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    By Stuart Gaffney and John Lewis

    What does it mean to be famous? Such a question seems apt for a college philosophy or ethics class or something that Cher, Madonna, or Lady Gaga might ponder in a quiet moment. However, the query also lies at the heart of an extraordinary concurring opinion to a pro forma, one sentence order in transgender teen Gavin Grimm’s lawsuit to be able to use the bathroom that matches his gender.

    In the opinion, Senior Judge Andre Davis of the 4th Circuit Court of Appeals first praises Grimm’s eloquence, intelligence, and perseverance in pursing justice. In describing Gavin’s courageous testimony before his School Board, Judge Davis notes how Gavin “explained that he is a person worthy of dignity and privacy. He explained why it is humiliating to be segregated from the general population.” Gavin “knew, intuitively, what the law has in recent decades acknowledged: the perpetuation of stereotypes is one of many forms of invidious discrimination.”

    But Judge Davis didn’t stop there. He went on to lay out a broader vision of transgender equality and dignity. He wrote that the school board’s treatment of Grimm reveals “the inequities that arise when the government organizes society by outdated constructs like biological sex and gender.” Grimm’s “case is about much more than bathrooms. It’s about a boy asking his school to treat him just like any other boy. It’s about protecting the rights of transgender people in public spaces and not forcing them to exist on the margins. It’s about governmental validation of the existence and experiences of transgender people, as well as the simple recognition of their humanity. His case is part of a larger movement that is redefining and broadening the scope of civil and human rights so that they extend to a vulnerable group that has traditionally been unrecognized, unrepresented, and unprotected.”

    Then the 68-year-old senior judge from his seat of enormous power on the federal court of appeals reached out personally to Gavin, the struggling transgender high school senior. He wrote: “by challenging unjust policies rooted in invidious discrimination, [Gavin Grimm] takes his place among other modern-day human rights leaders who strive to ensure that, one day, equality will prevail, and that the core dignity of every one of our brothers and sisters is respected by lawmakers and others who wield power over their lives.” He likened Grimm to such famous names in the law as Korematsu, Brown, Loving, Windsor, and Obergefell—those “who refused to accept quietly the injustices that were perpetuated against them.”

    But Judge Davis recognized that the name Gavin Grimm would likely not become a household name like the others. From Judge Davis’s perspective, though, Gavin was already and would continue to be “famous” for a much more important reason. Quoting Palestinian-American poet Naomi Shehab Nye’s poem Famous, Judge Davis stated: “Despite [Gavin’s] youth and the formidable power of those arrayed against him at every stage of these proceedings, ‘[Gavin] never forgot what [he] could do.’”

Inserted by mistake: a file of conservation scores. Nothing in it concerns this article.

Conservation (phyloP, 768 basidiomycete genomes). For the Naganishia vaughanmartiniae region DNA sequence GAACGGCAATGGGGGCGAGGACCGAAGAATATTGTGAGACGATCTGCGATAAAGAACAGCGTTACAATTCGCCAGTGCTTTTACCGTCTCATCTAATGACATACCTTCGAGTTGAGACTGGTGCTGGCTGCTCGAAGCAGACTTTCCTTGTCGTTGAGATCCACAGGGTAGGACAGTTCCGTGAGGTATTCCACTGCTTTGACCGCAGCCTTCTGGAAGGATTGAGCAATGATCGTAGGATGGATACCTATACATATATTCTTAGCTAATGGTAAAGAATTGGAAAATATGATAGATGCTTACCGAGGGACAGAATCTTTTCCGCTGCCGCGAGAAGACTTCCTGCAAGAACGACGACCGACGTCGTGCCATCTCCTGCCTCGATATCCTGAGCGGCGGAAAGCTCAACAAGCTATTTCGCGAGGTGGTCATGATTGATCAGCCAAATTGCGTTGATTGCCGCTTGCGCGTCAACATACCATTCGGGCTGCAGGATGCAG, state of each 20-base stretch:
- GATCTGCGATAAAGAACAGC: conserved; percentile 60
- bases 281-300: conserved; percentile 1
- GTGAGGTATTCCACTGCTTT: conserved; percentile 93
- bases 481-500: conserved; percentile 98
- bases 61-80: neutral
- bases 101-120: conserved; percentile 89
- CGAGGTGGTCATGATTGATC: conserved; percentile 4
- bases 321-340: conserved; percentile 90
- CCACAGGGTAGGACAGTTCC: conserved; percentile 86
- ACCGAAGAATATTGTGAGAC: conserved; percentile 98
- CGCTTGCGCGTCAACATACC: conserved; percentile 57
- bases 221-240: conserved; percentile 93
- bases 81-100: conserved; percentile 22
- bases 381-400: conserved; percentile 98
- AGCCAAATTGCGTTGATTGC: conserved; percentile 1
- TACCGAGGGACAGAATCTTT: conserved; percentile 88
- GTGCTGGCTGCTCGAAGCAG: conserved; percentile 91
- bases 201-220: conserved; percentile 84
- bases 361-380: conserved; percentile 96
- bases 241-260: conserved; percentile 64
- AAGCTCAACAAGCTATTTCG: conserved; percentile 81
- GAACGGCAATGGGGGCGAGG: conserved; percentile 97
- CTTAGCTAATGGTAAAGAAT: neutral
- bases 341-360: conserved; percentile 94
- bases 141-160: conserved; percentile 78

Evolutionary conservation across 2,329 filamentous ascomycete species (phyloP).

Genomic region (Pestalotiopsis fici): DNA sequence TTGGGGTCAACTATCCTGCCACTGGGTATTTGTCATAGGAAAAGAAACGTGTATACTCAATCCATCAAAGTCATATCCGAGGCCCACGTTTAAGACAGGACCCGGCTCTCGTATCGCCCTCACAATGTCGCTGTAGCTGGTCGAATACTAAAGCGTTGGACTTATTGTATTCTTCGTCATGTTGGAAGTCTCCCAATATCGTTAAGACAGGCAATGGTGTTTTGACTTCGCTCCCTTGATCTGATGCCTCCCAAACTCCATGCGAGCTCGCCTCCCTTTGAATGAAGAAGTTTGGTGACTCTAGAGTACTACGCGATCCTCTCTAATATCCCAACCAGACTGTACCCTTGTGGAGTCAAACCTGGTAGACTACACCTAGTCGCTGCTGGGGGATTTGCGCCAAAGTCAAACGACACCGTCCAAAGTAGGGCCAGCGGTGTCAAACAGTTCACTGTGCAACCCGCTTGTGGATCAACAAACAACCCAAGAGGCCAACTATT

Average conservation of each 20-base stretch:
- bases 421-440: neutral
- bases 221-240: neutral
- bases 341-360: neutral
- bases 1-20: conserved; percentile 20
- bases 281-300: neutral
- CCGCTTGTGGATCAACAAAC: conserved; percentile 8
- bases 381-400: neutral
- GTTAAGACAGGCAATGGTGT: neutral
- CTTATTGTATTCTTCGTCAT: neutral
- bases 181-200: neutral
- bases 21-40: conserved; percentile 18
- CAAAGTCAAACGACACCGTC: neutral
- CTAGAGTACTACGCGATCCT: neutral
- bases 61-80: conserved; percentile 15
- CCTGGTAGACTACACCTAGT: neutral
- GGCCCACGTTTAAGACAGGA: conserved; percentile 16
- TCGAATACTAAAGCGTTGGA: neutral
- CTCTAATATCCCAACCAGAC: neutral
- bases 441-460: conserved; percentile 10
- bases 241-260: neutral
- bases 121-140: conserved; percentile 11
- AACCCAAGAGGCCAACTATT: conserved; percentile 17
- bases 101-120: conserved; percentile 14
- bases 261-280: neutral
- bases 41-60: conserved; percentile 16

Nye’s poem Famous reads in part: “The river is famous to the fish. The loud voice is famous to silence, which knew it would inherit the earth before anybody said so … . I want to be famous to shuffling men who smile while crossing streets … famous as the one who smiled back. I want to be famous in the way a pulley is famous, or a buttonhole, not because it did anything spectacular, but because it never forgot what it could do.”

    Judge Davis is an African American man who grew up in East Baltimore (famous among other things, unfortunately, for its high homicide rate). According to Wikipedia, he was the son of a food services worker and schoolteacher, whose stepfather was a steel worker. Davis attended the prestigious Phillips Academy Andover, University of Pennsylvania, and University of Maryland School of Law. He worked his way up to become a judge of the federal appellate courts, just one tier below the U.S. Supreme Court in the federal judicial system.

    Few readers of this column will have heard of Judge Davis before now. We hadn’t before the Gavin Grimm case. When one searches for the name Andre Davis on Google, two different pro football players come up as the top results. However, Judge Andre Davis is, and will always be, famous in our eyes because, in his efforts to fulfill his judicial responsibility to provide justice for Gavin Grimm and other transgender people, Judge Davis himself “never forgot what [he] could do.” He offers all of us the invitation to do the same.

    John Lewis and Stuart Gaffney, together for over three decades, were plaintiffs in the California case for equal marriage rights decided by the California Supreme Court in 2008. Their leadership in the nationwide grassroots organization Marriage Equality USA contributed in 2015 to making same-sex marriage legal nationwide.